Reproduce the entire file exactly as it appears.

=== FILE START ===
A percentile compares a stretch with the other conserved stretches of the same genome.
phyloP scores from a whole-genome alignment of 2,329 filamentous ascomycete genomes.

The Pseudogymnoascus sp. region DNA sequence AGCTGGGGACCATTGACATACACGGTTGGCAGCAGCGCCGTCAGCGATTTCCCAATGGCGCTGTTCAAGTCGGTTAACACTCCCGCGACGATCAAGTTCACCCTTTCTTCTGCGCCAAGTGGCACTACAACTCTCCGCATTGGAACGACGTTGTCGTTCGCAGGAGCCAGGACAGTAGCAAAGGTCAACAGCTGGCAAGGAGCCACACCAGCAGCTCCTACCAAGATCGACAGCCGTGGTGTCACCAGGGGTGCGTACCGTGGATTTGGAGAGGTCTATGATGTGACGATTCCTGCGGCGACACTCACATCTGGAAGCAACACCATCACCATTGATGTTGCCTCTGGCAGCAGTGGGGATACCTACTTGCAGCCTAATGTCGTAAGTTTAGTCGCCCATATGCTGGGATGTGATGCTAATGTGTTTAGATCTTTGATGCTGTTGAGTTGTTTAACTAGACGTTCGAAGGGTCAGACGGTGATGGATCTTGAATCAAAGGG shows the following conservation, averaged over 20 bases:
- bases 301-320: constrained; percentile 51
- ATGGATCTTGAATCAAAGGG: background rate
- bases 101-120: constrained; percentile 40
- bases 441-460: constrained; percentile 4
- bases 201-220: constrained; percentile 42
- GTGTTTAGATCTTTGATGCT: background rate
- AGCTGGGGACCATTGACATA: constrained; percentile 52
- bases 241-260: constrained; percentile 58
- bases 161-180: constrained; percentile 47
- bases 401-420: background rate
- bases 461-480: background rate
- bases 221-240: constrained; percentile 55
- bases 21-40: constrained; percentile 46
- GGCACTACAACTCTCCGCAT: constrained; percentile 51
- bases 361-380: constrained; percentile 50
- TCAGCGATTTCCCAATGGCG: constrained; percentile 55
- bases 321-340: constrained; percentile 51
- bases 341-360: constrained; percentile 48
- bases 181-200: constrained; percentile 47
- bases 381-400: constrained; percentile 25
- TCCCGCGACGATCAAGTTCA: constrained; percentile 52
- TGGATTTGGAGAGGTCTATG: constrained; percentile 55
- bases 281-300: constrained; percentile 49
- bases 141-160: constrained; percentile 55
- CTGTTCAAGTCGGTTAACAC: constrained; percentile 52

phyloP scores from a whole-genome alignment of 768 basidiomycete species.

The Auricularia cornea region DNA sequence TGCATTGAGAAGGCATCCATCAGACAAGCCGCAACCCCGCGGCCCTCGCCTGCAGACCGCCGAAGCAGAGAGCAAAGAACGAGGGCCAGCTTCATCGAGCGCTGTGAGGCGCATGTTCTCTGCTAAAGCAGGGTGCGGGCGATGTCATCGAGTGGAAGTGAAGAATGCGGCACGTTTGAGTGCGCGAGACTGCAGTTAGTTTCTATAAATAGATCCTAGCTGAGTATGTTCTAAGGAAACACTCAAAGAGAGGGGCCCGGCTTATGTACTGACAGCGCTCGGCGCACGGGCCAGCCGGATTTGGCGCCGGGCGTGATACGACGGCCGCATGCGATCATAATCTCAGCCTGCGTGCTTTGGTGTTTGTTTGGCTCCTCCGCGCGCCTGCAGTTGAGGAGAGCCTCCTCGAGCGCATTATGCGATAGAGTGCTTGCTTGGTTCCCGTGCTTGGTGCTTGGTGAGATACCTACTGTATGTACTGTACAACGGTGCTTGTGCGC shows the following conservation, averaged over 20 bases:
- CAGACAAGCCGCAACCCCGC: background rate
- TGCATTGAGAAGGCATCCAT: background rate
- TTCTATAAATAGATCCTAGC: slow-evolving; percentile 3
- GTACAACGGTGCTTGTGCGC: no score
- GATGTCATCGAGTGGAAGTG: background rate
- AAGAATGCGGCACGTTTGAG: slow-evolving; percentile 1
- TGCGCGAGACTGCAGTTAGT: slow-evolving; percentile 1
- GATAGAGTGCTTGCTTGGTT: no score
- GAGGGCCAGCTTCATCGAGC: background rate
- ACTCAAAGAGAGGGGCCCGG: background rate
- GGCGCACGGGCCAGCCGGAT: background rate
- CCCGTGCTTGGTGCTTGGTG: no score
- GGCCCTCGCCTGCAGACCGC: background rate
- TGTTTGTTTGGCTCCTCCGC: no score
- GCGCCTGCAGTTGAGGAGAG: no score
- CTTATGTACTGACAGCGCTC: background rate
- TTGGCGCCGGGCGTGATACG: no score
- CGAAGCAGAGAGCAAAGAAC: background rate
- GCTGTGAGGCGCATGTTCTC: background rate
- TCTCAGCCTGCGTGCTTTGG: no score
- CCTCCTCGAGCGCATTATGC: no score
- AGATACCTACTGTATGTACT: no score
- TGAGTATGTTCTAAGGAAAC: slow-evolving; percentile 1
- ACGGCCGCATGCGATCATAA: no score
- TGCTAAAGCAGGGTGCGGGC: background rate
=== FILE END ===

A percentile compares a stretch with the other conserved stretches of the same genome.
phyloP scores from a whole-genome alignment of 2,329 filamentous ascomycete genomes.

The Pseudogymnoascus sp. region DNA sequence AGCTGGGGACCATTGACATACACGGTTGGCAGCAGCGCCGTCAGCGATTTCCCAATGGCGCTGTTCAAGTCGGTTAACACTCCCGCGACGATCAAGTTCACCCTTTCTTCTGCGCCAAGTGGCACTACAACTCTCCGCATTGGAACGACGTTGTCGTTCGCAGGAGCCAGGACAGTAGCAAAGGTCAACAGCTGGCAAGGAGCCACACCAGCAGCTCCTACCAAGATCGACAGCCGTGGTGTCACCAGGGGTGCGTACCGTGGATTTGGAGAGGTCTATGATGTGACGATTCCTGCGGCGACACTCACATCTGGAAGCAACACCATCACCATTGATGTTGCCTCTGGCAGCAGTGGGGATACCTACTTGCAGCCTAATGTCGTAAGTTTAGTCGCCCATATGCTGGGATGTGATGCTAATGTGTTTAGATCTTTGATGCTGTTGAGTTGTTTAACTAGACGTTCGAAGGGTCAGACGGTGATGGATCTTGAATCAAAGGG shows the following conservation, averaged over 20 bases:
- bases 301-320: constrained; percentile 51
- ATGGATCTTGAATCAAAGGG: background rate
- bases 101-120: constrained; percentile 40
- bases 441-460: constrained; percentile 4
- bases 201-220: constrained; percentile 42
- GTGTTTAGATCTTTGATGCT: background rate
- AGCTGGGGACCATTGACATA: constrained; percentile 52
- bases 241-260: constrained; percentile 58
- bases 161-180: constrained; percentile 47
- bases 401-420: background rate
- bases 461-480: background rate
- bases 221-240: constrained; percentile 55
- bases 21-40: constrained; percentile 46
- GGCACTACAACTCTCCGCAT: constrained; percentile 51
- bases 361-380: constrained; percentile 50
- TCAGCGATTTCCCAATGGCG: constrained; percentile 55
- bases 321-340: constrained; percentile 51
- bases 341-360: constrained; percentile 48
- bases 181-200: constrained; percentile 47
- bases 381-400: constrained; percentile 25
- TCCCGCGACGATCAAGTTCA: constrained; percentile 52
- TGGATTTGGAGAGGTCTATG: constrained; percentile 55
- bases 281-300: constrained; percentile 49
- bases 141-160: constrained; percentile 55
- CTGTTCAAGTCGGTTAACAC: constrained; percentile 52

phyloP scores from a whole-genome alignment of 768 basidiomycete species.

The Auricularia cornea region DNA sequence TGCATTGAGAAGGCATCCATCAGACAAGCCGCAACCCCGCGGCCCTCGCCTGCAGACCGCCGAAGCAGAGAGCAAAGAACGAGGGCCAGCTTCATCGAGCGCTGTGAGGCGCATGTTCTCTGCTAAAGCAGGGTGCGGGCGATGTCATCGAGTGGAAGTGAAGAATGCGGCACGTTTGAGTGCGCGAGACTGCAGTTAGTTTCTATAAATAGATCCTAGCTGAGTATGTTCTAAGGAAACACTCAAAGAGAGGGGCCCGGCTTATGTACTGACAGCGCTCGGCGCACGGGCCAGCCGGATTTGGCGCCGGGCGTGATACGACGGCCGCATGCGATCATAATCTCAGCCTGCGTGCTTTGGTGTTTGTTTGGCTCCTCCGCGCGCCTGCAGTTGAGGAGAGCCTCCTCGAGCGCATTATGCGATAGAGTGCTTGCTTGGTTCCCGTGCTTGGTGCTTGGTGAGATACCTACTGTATGTACTGTACAACGGTGCTTGTGCGC shows the following conservation, averaged over 20 bases:
- CAGACAAGCCGCAACCCCGC: background rate
- TGCATTGAGAAGGCATCCAT: background rate
- TTCTATAAATAGATCCTAGC: slow-evolving; percentile 3
- GTACAACGGTGCTTGTGCGC: no score
- GATGTCATCGAGTGGAAGTG: background rate
- AAGAATGCGGCACGTTTGAG: slow-evolving; percentile 1
- TGCGCGAGACTGCAGTTAGT: slow-evolving; percentile 1
- GATAGAGTGCTTGCTTGGTT: no score
- GAGGGCCAGCTTCATCGAGC: background rate
- ACTCAAAGAGAGGGGCCCGG: background rate
- GGCGCACGGGCCAGCCGGAT: background rate
- CCCGTGCTTGGTGCTTGGTG: no score
- GGCCCTCGCCTGCAGACCGC: background rate
- TGTTTGTTTGGCTCCTCCGC: no score
- GCGCCTGCAGTTGAGGAGAG: no score
- CTTATGTACTGACAGCGCTC: background rate
- TTGGCGCCGGGCGTGATACG: no score
- CGAAGCAGAGAGCAAAGAAC: background rate
- GCTGTGAGGCGCATGTTCTC: background rate
- TCTCAGCCTGCGTGCTTTGG: no score
- CCTCCTCGAGCGCATTATGC: no score
- AGATACCTACTGTATGTACT: no score
- TGAGTATGTTCTAAGGAAAC: slow-evolving; percentile 1
- ACGGCCGCATGCGATCATAA: no score
- TGCTAAAGCAGGGTGCGGGC: background rate